To examine the utility of npRQ as a marker of disease progression in NAFLD, we compared AUROC for npRQ with those for various other parameters and scoring systems in three patterns to discriminate NASH from NAFLD (stage 0 vs stages 1–3), significant fibrosis (stages 0–1 vs stages 2–3) and advanced fibrosis (stages 0–2 vs stage 3). As the decrease in npRQ became significant at stage 2 (Fig. 2a), the AUROC for npRQ for differentiation of stages 2–3 from stages 0–1 was superior to other parameters. Therefore, our results indicate that decreased npRQ can be used to detect NASH, including relatively early stage NASH in many NAFLD patients. In addition to npRQ, AUROC for HOMA-IR, AUC glucose, fasting insulin and NAFIC score were each approximately 0.850 and also showed differences for each of the three differentiation patterns. Therefore, these parameters also have the ability to detect NASH from the early stages to the development of severe fibrosis. NAFIC score, the scoring system for fibrosis proposed by Sumida et al., comprises three measurements (serum ferritin, insulin and type IV collagen 7S) and is easy to calculate. A validation study by the Japan Study Group of NAFLD (JSG-NAFLD) reported that NAFIC score was superior to other several previously established scoring systems in detecting NASH with fibrosis among Japanese NAFLD patients, and also for predicting severe fibrosis. In the present study, AUROC for NAFIC score for differentiation of stage 3 from stages 0–2 was 0.9200 and was the highest among the various parameters, supporting the conclusions of the JSG-NAFLD report. NAFLD fibrosis score, which consists of six variables (age, BMI, hyperglycemia, platelet count, albumin and AST/ALT ratio) has been reported to reliably predict advanced fibrosis. In a meta-analysis by Angulo et al., NAFLD fibrosis score had an AUROC of 0.85 for predicting advanced fibrosis (stages 3–4). The fact that subjects with stage 4 were excluded from the present study but were included as “advanced stage” in previously reported studies,[14, 15, 34] may also contribute to the lower value of AUROC in the present study. In addition, it is uncertain whether a scoring system established using data from Caucasian populations is applicable to Asian patients, because Asian patients tend to develop NASH and other metabolic complications at a lower BMI than Caucasians. The FIB-4 index was developed as a scoring system for estimation of liver fibrosis in subjects with HIV and hepatitis C virus co-infection. It relies on patient age, AST, ALT and platelet count. The advantage of FIB-4 index is that it is easy to calculate and does not require the use of BMI. In a validation study of JSG-NAFLD, FIB-4 index was superior to other fibrosis scoring systems in Japanese NAFLD patients for excluding advanced fibrosis. In our study, the AUROC for FIB-4 index for discrimination of stage 3 from stages 0–2 was not satisfied (0.7143) and was inferior to NAFIC score. As described above, the lower AUROC for FIB-4 index than in previous reports may be due to the fact that stage 4 patients were excluded from the present study, but were included in previous reports. As the number of subjects in the present study was small, we cannot conclude which parameters and scoring system is best for the estimation of severity of NAFLD, nor we can definitively state that npRQ is the best method for differentiation of NASH from NAFLD. However, Table 4 shows that npRQ, HOMA-IR, AUC glucose, fasting glucose, insulin and NAFIC scores all could provide useful information for the detection of NASH, including patients in the early fibrosis stage, whereas NAFLD fibrosis score and type IV collagen were useful for identification of advanced fibrosis. It is important to select these parameters and scoring systems according to the purpose: to differentiate early-stage NASH from NAFLD, or to detect advanced fibrosis.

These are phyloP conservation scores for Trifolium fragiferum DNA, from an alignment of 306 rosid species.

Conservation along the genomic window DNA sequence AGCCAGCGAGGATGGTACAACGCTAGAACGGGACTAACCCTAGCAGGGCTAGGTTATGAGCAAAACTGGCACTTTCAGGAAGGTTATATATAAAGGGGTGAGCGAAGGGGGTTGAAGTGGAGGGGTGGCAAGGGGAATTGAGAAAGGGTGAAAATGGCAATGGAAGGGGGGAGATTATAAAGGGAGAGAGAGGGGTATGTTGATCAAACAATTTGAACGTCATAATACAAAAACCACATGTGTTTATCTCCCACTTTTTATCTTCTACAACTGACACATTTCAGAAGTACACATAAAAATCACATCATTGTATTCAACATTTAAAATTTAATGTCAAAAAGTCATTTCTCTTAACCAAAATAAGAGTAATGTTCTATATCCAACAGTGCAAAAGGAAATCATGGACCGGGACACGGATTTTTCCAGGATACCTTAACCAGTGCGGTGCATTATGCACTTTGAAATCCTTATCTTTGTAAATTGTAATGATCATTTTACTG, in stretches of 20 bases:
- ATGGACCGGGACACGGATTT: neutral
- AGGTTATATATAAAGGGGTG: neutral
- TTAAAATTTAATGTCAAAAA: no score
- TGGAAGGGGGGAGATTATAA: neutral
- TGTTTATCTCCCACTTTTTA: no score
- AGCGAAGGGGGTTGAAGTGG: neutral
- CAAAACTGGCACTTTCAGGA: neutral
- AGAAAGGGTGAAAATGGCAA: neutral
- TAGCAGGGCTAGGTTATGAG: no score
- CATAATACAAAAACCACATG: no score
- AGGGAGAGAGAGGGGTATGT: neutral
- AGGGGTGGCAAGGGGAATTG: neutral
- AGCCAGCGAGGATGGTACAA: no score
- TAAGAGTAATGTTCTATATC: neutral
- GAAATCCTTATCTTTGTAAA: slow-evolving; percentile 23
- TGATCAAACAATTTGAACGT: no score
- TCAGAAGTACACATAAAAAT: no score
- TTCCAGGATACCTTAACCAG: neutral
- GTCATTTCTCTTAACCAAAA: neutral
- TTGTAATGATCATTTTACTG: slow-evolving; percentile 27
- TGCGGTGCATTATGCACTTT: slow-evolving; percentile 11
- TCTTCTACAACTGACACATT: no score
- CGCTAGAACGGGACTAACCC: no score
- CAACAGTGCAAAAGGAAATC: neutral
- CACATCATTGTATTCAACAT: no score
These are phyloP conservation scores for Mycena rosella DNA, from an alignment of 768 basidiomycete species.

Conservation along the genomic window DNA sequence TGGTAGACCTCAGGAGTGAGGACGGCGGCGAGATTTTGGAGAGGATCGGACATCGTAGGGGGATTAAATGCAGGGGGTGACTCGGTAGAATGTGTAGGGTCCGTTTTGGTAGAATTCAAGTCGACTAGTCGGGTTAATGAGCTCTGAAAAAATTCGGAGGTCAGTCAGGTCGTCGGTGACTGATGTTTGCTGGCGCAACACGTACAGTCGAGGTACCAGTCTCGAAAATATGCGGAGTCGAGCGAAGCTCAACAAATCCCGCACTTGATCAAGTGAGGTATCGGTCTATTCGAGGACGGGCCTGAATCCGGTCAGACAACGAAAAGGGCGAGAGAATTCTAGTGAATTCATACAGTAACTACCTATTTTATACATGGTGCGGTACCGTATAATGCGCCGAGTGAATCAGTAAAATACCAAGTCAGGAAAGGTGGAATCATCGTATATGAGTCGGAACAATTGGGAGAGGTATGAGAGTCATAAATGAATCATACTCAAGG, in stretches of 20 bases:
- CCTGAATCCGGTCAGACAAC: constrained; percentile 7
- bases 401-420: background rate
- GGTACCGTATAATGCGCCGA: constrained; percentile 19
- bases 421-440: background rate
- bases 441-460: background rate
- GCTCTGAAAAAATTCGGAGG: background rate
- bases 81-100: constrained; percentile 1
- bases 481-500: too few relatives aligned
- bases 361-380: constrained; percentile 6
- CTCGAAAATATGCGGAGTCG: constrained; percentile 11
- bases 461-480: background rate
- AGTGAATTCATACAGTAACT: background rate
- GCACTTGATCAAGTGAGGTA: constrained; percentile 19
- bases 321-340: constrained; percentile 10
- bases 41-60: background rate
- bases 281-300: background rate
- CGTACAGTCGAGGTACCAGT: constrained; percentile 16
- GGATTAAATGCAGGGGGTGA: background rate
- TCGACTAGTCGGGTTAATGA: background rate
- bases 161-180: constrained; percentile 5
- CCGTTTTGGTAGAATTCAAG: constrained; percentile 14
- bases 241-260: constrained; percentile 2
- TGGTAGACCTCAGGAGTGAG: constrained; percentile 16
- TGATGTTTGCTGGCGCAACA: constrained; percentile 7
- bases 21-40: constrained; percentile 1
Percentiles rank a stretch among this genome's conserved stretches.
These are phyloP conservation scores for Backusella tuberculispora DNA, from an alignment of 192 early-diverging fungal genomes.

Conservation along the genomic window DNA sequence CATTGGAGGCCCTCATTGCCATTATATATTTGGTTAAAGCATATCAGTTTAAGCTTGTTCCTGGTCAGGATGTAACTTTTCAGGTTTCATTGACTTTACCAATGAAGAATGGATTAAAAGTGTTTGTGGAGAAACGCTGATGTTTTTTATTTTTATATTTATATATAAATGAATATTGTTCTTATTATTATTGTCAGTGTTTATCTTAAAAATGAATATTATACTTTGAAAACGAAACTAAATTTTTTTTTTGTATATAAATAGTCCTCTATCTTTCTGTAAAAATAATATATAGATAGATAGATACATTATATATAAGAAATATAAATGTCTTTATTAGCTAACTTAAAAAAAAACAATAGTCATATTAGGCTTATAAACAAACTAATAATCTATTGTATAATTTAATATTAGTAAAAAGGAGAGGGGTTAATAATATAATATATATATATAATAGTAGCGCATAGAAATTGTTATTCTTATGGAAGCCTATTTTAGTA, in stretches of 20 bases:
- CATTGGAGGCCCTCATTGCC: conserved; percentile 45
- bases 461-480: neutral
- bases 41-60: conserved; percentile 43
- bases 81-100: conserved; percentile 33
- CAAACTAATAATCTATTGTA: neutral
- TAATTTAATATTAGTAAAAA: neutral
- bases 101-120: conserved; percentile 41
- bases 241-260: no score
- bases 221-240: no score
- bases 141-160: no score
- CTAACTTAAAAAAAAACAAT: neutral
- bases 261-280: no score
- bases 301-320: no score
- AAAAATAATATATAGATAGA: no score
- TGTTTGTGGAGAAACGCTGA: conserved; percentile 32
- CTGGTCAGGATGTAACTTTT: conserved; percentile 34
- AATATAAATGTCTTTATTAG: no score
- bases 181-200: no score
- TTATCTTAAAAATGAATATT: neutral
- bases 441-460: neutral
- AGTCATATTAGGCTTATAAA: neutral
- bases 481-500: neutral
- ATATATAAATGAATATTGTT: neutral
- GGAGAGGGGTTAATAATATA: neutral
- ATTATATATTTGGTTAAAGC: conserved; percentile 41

Although we believed that npRQ is useful for the estimation of disease severity in NAFLD patients, unfortunately, npRQ measurement is not always possible in clinical practice. This is because indirect calorimetry for measurement of npRQ was primarily used in inpatient and research settings and not all clinicians are familiar with the equipment used. In addition, patients must be tested in the early morning after fasting, and 24-h urine specimens must be collected for calculation of npRQ. Okumura et al. investigated the use of serum biochemistry to predict npRQ in patients with viral cirrhosis. That report concluded that serum NEFA can be used to predict npRQ. However, in the present study, npRQ was not correlated with NEFA. This may be because the subjects in the present study were NAFLD patients without cirrhosis, and not viral cirrhosis patients with decreased glycogen storage. In NAFLD patients with glucose intolerance, HOMA-IR may be useful for prediction of npRQ without calorimetry, because these two parameters were negatively correlated.
In conclusion, npRQ is useful for the estimation of disease severity in NAFLD patients with glucose intolerance. It enables the detection of NASH with relatively early-stage fibrosis among NAFLD patients. As this measurement can provide useful information without the burden of blood collection, it should be included in clinical practice in addition to anthropometry and blood analysis. When an NAFLD patient exhibits low npRQ, the patient should undergo further examination such as a liver biopsy to allow for early intervention.